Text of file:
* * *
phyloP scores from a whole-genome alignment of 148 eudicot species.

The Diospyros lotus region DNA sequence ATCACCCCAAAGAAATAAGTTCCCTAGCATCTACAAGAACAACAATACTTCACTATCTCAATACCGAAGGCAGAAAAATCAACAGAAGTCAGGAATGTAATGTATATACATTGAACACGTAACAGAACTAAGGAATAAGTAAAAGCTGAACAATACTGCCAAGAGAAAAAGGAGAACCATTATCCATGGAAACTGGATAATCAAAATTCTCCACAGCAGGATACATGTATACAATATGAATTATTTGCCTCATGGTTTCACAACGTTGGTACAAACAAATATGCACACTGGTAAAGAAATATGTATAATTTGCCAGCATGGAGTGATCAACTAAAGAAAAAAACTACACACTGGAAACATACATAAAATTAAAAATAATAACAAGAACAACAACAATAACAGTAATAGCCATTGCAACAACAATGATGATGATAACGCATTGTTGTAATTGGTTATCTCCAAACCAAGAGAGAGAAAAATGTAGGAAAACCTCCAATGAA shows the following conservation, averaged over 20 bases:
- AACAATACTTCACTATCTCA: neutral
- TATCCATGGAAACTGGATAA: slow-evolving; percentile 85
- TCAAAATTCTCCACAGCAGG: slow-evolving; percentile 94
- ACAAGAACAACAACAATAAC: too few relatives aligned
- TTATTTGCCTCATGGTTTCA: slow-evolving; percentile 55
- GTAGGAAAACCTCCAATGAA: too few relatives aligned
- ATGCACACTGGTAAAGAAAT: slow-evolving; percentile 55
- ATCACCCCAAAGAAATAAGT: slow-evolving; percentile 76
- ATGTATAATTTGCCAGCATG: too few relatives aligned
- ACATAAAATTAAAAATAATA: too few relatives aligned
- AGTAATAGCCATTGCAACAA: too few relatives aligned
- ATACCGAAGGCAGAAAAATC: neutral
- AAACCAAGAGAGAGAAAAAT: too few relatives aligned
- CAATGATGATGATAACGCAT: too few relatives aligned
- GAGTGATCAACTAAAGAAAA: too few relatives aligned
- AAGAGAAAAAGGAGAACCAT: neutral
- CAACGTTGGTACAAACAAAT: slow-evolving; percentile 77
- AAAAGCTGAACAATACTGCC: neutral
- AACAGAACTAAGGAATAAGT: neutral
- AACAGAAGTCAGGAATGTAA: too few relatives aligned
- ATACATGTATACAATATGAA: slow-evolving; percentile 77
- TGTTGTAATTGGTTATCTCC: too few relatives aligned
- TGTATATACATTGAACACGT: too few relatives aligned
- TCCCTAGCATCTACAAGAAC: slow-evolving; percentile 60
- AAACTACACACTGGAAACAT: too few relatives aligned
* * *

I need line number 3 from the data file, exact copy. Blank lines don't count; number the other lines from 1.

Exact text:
- AACAATACTTCACTATCTCA: neutral